Rus succeeds Anant Agarwal, who was recently named president of edX, an online learning initiative of MIT and Harvard University. Rus served as associate director of CSAIL from 2008 to 2011, and has been co-director of CSAIL’s Center for Robotics since 2005. She also directs CSAIL’s Distributed Robotics Laboratory. Rus is the first woman to serve as director of CSAIL.
Rus, a renowned roboticist, is known for spearheading research in programmable matter and distributed robotics. Her research interests in distributed robotics and mobile computing have led to a range of novel projects in transportation, security, environmental modeling and monitoring, underwater exploration, and agriculture.
Rus’ group has built robots that can tend a garden, bake cookies from scratch, cut a birthday cake, fly in swarms without human aid to perform surveillance functions — and dance with humans. (She orchestrated such a performance last summer with the Pilobolus dance company in New York.)
“I very much look forward to working with Daniela in this role,” says Dean Ian A. Waitz of MIT’s School of Engineering. “She is an exceptional scholar, and an excellent leader with a strong vision for the future of CSAIL.”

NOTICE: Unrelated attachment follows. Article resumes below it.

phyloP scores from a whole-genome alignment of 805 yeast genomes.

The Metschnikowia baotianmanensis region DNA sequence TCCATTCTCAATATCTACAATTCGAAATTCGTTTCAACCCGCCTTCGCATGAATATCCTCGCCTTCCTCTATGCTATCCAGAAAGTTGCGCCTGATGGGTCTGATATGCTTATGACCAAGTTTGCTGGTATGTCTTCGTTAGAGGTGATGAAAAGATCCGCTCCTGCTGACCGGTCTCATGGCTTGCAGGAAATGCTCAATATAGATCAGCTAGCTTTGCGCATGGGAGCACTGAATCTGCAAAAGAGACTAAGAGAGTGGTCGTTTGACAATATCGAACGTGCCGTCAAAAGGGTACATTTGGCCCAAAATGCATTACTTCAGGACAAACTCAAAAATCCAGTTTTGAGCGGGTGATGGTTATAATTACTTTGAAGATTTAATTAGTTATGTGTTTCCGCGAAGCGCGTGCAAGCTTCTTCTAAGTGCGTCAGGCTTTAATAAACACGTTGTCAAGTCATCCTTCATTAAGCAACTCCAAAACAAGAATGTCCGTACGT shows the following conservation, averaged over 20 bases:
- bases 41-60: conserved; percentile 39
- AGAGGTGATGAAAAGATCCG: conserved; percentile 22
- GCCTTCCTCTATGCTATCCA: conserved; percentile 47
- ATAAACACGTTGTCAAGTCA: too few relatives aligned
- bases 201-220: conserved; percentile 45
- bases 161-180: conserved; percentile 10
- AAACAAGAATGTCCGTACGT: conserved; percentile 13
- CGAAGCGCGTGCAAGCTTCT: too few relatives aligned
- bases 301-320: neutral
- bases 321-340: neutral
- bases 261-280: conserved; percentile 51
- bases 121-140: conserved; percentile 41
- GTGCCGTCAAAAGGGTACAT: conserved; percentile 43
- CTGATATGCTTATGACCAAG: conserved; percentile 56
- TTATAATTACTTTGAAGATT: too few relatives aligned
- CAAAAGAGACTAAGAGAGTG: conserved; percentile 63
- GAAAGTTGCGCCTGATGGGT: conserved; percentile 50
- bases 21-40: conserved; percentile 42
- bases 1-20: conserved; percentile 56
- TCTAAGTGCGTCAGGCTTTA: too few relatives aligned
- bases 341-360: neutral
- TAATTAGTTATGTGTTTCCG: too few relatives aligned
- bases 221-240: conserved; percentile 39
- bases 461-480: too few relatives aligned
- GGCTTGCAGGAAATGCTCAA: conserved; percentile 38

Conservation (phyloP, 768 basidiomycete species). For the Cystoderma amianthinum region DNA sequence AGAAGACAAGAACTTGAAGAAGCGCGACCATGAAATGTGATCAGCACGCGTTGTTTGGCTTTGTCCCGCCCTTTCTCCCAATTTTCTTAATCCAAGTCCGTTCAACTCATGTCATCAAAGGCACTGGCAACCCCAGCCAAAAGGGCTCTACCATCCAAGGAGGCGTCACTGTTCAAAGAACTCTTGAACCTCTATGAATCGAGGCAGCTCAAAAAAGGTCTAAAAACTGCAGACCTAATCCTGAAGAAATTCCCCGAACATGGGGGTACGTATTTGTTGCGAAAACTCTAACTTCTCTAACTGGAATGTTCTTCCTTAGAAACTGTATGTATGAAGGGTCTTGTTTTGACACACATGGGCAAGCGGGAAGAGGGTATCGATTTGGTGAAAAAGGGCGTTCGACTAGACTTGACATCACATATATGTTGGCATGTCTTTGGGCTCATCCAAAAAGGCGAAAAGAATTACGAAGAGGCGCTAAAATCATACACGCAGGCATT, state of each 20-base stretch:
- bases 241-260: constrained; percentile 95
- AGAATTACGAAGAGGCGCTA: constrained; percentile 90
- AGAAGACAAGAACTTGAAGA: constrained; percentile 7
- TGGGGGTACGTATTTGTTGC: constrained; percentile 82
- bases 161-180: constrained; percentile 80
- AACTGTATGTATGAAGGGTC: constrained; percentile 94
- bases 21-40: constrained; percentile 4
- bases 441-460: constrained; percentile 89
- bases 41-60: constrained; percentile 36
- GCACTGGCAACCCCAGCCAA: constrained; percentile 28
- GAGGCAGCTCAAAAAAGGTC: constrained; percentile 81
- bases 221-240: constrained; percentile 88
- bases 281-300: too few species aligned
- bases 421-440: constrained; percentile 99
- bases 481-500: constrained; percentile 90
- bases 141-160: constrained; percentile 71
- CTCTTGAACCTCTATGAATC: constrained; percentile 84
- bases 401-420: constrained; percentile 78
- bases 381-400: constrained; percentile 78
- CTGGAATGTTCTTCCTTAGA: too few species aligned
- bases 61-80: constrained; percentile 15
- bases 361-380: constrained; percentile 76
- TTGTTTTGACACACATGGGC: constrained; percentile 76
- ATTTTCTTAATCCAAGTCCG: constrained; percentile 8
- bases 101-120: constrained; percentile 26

Rus is a recipient of a National Science Foundation Career Award and is an Alfred P. Sloan Foundation Fellow. She was named a MacArthur Fellow in 2002 and is a fellow of the Association for the Advancement of Artificial Intelligence and the IEEE (formerly the Institute of Electrical and Electronics Engineers). She serves on the scientific advisory board for the Max Planck Institute, on the editorial board for the Journal of Autonomous Robots, and on the long-term planning board for the IEEE Robotics and Automation Society.
Before coming to MIT in 2003, Rus was a professor of computer science at Dartmouth College, where she founded and directed two laboratories in robotics and mobile computing. Rus earned her PhD in computer science from Cornell University.
CSAIL is MIT’s largest interdepartmental laboratory, with 900 members and more than 100 principal investigators coming from eight departments. CSAIL includes approximately 50 research groups organized into three focus areas: artificial intelligence, systems and theory. Each group is composed of faculty principal investigators; graduate and undergraduate students and postdocs; and research staff.
The research groups are supported by grants from U.S. government agencies such as the Defense Advanced Research Projects Agency, NASA, the National Institutes of Health, the National Science Foundation and others; as well as international corporate sponsors such as Boeing, Cisco, DuPont, Microsoft, Nokia, NTT, Pfizer, Quanta, SAP, Shell and Toyota.